The Criterion Theatre is a cinema, performance theatre, and venue located on Cottage Street in Bar Harbor, Maine. It opened in June 1932 featuring vaudeville performances and movies during a time when Bar Harbor's summer scene was at its height. Today it is one of only two Art Deco theaters in the state of Maine and is listed on the National Register of Historic Places.
The 760 seat theatre was built for a convicted bootlegger named George McKay. After his release from federal prison, McKay solicited bids for constructions of a glamorous movie palace. The high bid of $95,206 was beat by Bunker & Savage Architects of Augusta, Maine who built the theatre in just six months for a contract price of $58,000. That's about $900,000 in today's dollars, a surprisingly low figure for such a magnificent structure. A $2 million dollar contribution from an anonymous donor in 2014 made possible the purchase and restoration of the Criterion which now operates as a 501(c)(3) nonprofit organization committed to safeguarding this historic space for stories, storytellers, and audiences. Today, almost everything in the building is original or as close as possible to it, including the light fixtures, curtains, seats, and stencils on the ceiling. Criterion director, Heather Martin graciously opened the theatre to the MDI Photo Club for our February photography outing when I made the images below.
I photographed the Criterion from the balcony with a Canon 5D Mark III DSLR and a Canon 24mm tilt/shift lens using available light, which there was little of. To the naked eye, the space does not look nearly this bright. The first photo is a four-slice panorama with a 140° field of view. The second is five slices covering 190°. Each picture is a composite of 18 different images shot at f/8, ISO 400, with exposures ranging from 10 seconds (for the main room) to 1/25th second (for the chandelier). To minimize noise, I used the camera's long exposure noise reduction feature and a relatively low ISO. I mounted the camera vertically on a Nodal Ninja panorama head which was in turn mounted on a Really Right Stuff panning clamp and tripod. This set up allows the lens to pan over its nodal point and thus avoid Parallax that would have made it impossible to stitch the balcony rails in the foreground. A fancy rig like this is not necessary when shooting landscape panoramas, in fact you can shoot them freehand, but for a scene like this it was essential.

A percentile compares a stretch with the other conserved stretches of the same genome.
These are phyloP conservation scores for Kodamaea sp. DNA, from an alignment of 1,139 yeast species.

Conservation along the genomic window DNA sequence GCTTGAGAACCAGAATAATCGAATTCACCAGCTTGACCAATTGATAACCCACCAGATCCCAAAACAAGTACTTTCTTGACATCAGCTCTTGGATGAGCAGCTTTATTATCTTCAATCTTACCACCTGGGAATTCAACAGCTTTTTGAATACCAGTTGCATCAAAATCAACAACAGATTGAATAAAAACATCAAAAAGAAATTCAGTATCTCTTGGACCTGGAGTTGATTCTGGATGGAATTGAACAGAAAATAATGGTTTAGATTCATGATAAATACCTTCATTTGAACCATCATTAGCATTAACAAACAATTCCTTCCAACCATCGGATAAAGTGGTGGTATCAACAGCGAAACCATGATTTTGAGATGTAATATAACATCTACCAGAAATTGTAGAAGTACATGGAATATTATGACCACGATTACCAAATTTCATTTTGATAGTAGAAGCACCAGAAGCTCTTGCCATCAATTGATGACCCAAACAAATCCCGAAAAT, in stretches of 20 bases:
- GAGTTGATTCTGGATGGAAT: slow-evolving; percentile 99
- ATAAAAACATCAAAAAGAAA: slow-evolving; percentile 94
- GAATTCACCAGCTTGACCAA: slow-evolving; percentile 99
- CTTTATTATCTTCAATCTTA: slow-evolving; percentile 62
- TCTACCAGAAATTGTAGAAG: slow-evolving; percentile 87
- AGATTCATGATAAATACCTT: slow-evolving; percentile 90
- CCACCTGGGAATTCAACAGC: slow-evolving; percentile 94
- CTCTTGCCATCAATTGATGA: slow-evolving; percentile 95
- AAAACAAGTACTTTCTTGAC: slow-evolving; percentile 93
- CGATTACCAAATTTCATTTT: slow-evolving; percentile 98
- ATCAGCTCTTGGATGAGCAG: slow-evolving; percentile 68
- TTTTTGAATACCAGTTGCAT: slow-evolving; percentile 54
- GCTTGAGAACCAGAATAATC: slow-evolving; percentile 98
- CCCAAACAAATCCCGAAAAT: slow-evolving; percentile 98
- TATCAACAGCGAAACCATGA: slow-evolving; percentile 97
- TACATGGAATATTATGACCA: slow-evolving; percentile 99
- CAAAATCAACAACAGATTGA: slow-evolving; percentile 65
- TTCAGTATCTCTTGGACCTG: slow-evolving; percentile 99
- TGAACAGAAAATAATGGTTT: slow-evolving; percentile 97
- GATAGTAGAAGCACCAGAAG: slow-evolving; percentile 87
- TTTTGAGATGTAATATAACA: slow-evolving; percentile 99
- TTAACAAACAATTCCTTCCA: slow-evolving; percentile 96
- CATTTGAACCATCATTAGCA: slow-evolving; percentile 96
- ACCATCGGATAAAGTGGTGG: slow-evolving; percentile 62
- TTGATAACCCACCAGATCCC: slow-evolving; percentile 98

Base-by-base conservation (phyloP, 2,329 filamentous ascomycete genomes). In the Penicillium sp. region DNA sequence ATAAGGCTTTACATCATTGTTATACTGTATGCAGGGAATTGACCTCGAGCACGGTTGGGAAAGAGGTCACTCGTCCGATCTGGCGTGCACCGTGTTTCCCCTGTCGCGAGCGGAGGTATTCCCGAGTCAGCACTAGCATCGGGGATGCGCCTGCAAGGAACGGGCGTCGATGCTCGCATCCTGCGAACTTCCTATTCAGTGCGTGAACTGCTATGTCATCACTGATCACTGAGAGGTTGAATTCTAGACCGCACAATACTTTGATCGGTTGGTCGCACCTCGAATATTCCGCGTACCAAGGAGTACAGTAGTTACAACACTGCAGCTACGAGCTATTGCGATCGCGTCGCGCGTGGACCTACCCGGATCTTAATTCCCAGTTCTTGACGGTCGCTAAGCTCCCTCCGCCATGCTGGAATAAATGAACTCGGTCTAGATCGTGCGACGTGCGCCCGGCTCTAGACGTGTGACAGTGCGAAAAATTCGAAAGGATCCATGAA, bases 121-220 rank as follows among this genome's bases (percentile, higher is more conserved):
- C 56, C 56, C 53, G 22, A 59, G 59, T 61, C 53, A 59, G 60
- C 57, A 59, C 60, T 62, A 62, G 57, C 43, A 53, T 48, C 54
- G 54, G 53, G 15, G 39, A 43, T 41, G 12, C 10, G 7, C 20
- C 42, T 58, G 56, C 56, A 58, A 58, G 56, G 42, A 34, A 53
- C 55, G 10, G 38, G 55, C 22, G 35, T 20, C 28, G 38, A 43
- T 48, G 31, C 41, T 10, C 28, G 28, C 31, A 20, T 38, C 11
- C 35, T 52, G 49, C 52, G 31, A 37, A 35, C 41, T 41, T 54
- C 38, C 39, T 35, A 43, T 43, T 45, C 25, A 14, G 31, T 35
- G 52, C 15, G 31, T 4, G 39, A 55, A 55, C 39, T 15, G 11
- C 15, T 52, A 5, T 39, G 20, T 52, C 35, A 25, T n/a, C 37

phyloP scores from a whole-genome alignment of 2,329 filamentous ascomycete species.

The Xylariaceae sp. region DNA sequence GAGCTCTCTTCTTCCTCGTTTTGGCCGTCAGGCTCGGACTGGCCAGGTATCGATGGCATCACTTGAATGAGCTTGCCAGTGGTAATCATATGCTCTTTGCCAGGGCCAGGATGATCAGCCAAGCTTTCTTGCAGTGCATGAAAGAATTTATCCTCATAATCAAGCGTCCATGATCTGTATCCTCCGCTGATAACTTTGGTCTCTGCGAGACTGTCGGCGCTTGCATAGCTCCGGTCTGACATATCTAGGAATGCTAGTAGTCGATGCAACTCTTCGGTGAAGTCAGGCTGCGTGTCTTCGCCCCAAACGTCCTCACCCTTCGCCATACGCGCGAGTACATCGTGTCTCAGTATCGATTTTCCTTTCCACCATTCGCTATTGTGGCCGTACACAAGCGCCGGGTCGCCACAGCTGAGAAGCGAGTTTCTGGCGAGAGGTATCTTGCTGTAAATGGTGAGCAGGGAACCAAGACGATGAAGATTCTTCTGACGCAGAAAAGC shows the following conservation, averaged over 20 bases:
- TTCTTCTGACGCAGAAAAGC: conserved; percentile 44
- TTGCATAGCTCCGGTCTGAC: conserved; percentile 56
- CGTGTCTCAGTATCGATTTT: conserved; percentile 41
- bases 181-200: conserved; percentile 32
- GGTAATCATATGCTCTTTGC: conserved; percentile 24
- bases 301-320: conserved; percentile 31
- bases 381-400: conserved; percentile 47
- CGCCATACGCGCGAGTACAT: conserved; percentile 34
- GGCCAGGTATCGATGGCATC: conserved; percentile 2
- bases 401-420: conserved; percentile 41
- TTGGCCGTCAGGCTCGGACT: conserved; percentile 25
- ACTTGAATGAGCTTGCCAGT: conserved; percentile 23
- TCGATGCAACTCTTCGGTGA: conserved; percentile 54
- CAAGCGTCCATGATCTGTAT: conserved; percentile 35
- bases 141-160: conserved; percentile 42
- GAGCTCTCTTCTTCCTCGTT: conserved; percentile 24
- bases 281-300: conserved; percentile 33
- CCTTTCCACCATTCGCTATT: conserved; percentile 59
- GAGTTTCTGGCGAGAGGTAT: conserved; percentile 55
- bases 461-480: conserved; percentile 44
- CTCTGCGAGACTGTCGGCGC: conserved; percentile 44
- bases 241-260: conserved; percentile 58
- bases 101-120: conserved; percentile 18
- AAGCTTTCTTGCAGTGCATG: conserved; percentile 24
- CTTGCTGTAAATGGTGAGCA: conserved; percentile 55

I stitched the images together using PTGui and did manual exposure blending in Photoshop. In theory, you could get these same shots in a single frame using an ultra wide-angle lens; however, the resulting image would not have anywhere near the resolution of these. The full-size version of the second image below is 11,778 pixels wide by 5,860 pixels tall. To get the equivalent resolution from a single frame would require a 69 megapixel camera (the 5D Mark III is 22 megapixels). To get a sense of how big the image is, click here to see a 100% crop of the upper right corner. Notice how much detail and how little noise the image has.
If you've never experienced the Criterion, it's a must-see during your next visit to Bar Harbor or Acadia National Park. I remember how amazed I was the first time I entered the theatre in 1977 to see the original Star Wars. I was just as amazed this past Halloween when I attended a live midnight stage performance of the Rocky Horror Show. Thanks to the wonderful people who now run and care for the Criterion, all of us can look forward to enjoying many movies, performances, and community events in this very special place.
Photos by George Soules taken on site at the 1932 Criterion Theatre